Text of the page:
# [R] Code find exact distribution for runs test?

Greg Snow Greg.Snow at imail.org
Fri Feb 12 19:33:53 CET 2010

```Here is one quick way using the combinat package:

> library(combinat)
>
> tmpfun <- function(x) {
+ tmp <- rep(1,5)
+ tmp[x] <- -1
+ tmp
+ }
>
> combn(5,2, tmpfun)
[,1] [,2] [,3] [,4] [,5] [,6] [,7] [,8] [,9] [,10]
[1,]   -1   -1   -1   -1    1    1    1    1    1     1
[2,]   -1    1    1    1   -1   -1   -1    1    1     1
[3,]    1   -1    1    1   -1    1    1   -1   -1     1
[4,]    1    1   -1    1    1   -1    1   -1    1    -1
[5,]    1    1    1   -1    1    1   -1    1   -1    -1
>

Of course in this case the tmpfun function needs to be rewritten for each vector size, so is not generalizable.

--
Gregory (Greg) L. Snow Ph.D.
Statistical Data Center
Intermountain Healthcare
greg.snow at imail.org
801.408.8111

> -----Original Message-----
> From: Dale Steele [mailto:dale.w.steele at gmail.com]
> Sent: Friday, February 12, 2010 6:34 AM
> To: Greg Snow
> Cc: R-help at r-project.org
> Subject: Re: [R] Code find exact distribution for runs test?
>
> math (or finding someone who does) before turning on the computer.
>
> One last R question...how could I efficiently enumerate all
> distinguishable permutations of a vector of signs?
>
> vect <- c( -1, -1, 1, 1, 1)
>
> permn(vect) #length:  factorial(length(vect))
> ????           #length:  choose(n, n1)
>
> Best Regards.  --Dale
>
>
> On Thu, Feb 11, 2010 at 10:04 PM, Greg Snow <Greg.Snow at imail.org>
> wrote:
> > Try this:
> >
> > druns2 <- function(x, n1, n2) {
> >
> >        if( x %% 2 ) { # odd x
> >                choose( n1 - 1, n1 - (x+1)/2 ) * choose( n2 - 1, n2 -
> (x-1)/2 ) / choose( n1+n2, n1 ) +
> >                choose( n2 - 1, n2 - (x+1)/2 ) * choose( n1 - 1, n1 -
> (x-1)/2 ) / choose( n1+n2, n2 )
> >        } else { # even x
> >                choose( n1 - 1, n1 - x/2 ) * choose( n2 - 1, n2 - x/2
> ) / choose( n1 + n2, n1 ) +
> >                choose( n2 - 1, n2 - x/2 ) * choose( n1 - 1, n1 - x/2
> ) / choose( n1 + n2, n2 )
> >        }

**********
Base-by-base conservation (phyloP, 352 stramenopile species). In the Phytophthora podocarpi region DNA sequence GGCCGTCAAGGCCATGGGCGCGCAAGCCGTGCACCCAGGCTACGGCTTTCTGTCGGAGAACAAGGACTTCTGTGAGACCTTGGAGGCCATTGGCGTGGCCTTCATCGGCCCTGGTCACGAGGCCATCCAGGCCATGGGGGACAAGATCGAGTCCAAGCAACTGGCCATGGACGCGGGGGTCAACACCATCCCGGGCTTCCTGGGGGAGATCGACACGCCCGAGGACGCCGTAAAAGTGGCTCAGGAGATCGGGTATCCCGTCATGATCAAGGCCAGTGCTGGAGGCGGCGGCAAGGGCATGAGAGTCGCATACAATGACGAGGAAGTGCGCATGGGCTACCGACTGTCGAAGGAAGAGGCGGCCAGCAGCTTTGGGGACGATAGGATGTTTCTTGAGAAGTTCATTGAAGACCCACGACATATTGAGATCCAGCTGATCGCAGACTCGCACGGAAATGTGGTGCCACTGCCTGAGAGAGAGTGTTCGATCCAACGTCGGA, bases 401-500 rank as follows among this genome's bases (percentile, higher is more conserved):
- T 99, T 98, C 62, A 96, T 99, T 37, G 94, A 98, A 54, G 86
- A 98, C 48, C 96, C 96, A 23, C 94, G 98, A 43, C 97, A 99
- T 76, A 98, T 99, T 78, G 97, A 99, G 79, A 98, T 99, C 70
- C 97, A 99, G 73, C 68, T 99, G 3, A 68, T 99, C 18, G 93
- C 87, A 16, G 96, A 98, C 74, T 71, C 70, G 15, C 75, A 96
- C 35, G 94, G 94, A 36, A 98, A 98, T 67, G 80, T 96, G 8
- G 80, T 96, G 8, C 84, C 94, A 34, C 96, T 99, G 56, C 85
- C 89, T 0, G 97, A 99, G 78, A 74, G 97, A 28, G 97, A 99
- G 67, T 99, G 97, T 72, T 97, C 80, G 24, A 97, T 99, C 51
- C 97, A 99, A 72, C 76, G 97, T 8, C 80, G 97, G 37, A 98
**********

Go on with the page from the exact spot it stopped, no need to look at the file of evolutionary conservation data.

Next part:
> > }
> >
> > exp.2 <- sapply( 2:7, druns2, n1=3, n2=4 )
> > exp.2 - exp.r/factorial(7)
> >
> >
> >
> > --
> > Gregory (Greg) L. Snow Ph.D.
> > Statistical Data Center
> > Intermountain Healthcare
> > greg.snow at imail.org
> > 801.408.8111
> >
> >
> >> -----Original Message-----
> >> From: Dale Steele [mailto:dale.w.steele at gmail.com]
> >> Sent: Thursday, February 11, 2010 5:28 PM
> >> To: Greg Snow
> >> Cc: R-help at r-project.org
> >> Subject: Re: [R] Code find exact distribution for runs test?
> >>
> >> Thanks for this!  My original query was probably unclear.  I think
> you
> >> have answered a different, possibly more interesting question.  My
> >> goal was to find an exact distribution of a total number of runs R
> in
> >> samples of two types of size (n1, n2) under the null hypothesis of
> >> randomness.
> >>
> >> The horribly inefficient code below generates results which match
> >> Table 10 in Wackerly, Mendehall and Scheaffer for the distribution
> of
> >> the total number of runs R in samples of  size (n1, n2); P(R <= r),
> >> under the null hypothesis of randomness.  Horribly inefficient
> because
> >> couldn't figure out how to generate only the distinguishable
> >> permutations of my sample vector. Hope this brute force approach
> >> illustrates what I am after.
> >>
> >>
> >> nruns <- function(x) {
> >>     signs <- sign(x)
> >>     runs <- rle(signs)
> >>     r <- length(runs\$lengths)
> >>     return(r)
> >> }
> >>
> >> library(combinat)
> >> # for example (n1=3, n2=4)
> >> n1 <- 3;  n2 <- 4; n <- n1+n2
> >> vect <- rep( c(-1,1), c(3,4))
> >> vect
> >>
> >> # ! 'nruns(vect)' generates factorial(7) permutations, only
> >> choose(7,3) are distinguishable
> >>
> >> exp.r <- table(unlist(permn(vect, nruns )))
> >> cumsum(dist/factorial(7))
> >>
> >> # Result agrees with Table 10, pg 814 (n1=3, n2=4)
> >> #in Wackerly, Mendenhall and Scheaffer, 2002, presumably done using
> >> # exact calculations.
> >>
> >> Thanks.  --Dale
> >>
> >> On Thu, Feb 11, 2010 at 6:08 PM, Greg Snow <Greg.Snow at imail.org>
> wrote:
> >> > OK, I think I have it worked out for both cases:
> >> >
> >> > library(vcd)
> >> >
> >> > druns <- function(x, n) { # x runs in n data points, not
> vectorized
> >> >                                                # based on sample
> >> median
> >> >
> >> >        if( n%%2 ) stop('n must be even')
> >> >
> >> >        if( x %% 2 ) { # odd x
> >> >                choose( n/2 - 1, n/2-(x+1)/2 ) * choose( n/2 - 1,
> n/2-
> >> (x-1)/2 )/
> >> >                                choose(n,n/2) * 2
> >> >        } else {                # even x
> >> >                choose( n/2 - 1, n/2-x/2 ) * choose( n/2 - 1, n/2-
> x/2
> >> )/
> >> >                                choose(n,n/2) * 2
> >> >        }
> >> > }
> >> >
> >> > ## population median
> >> > out1 <- replicate( 100000, {x <- rnorm(10);
> >> length(rle(sign(x))\$lengths) } )
> >> >
> >> > rootogram( table(out1), dbinom(0:9, size=9, prob=0.5)*100000 )
> >> > chisq.test( table(out1), p=dbinom(0:9, size=9, prob=0.5) )
> >> >
> >> >
> >> > ## sample median
> >> > out2 <- replicate( 100000, {x <- rnorm(10); x <- x - median(x);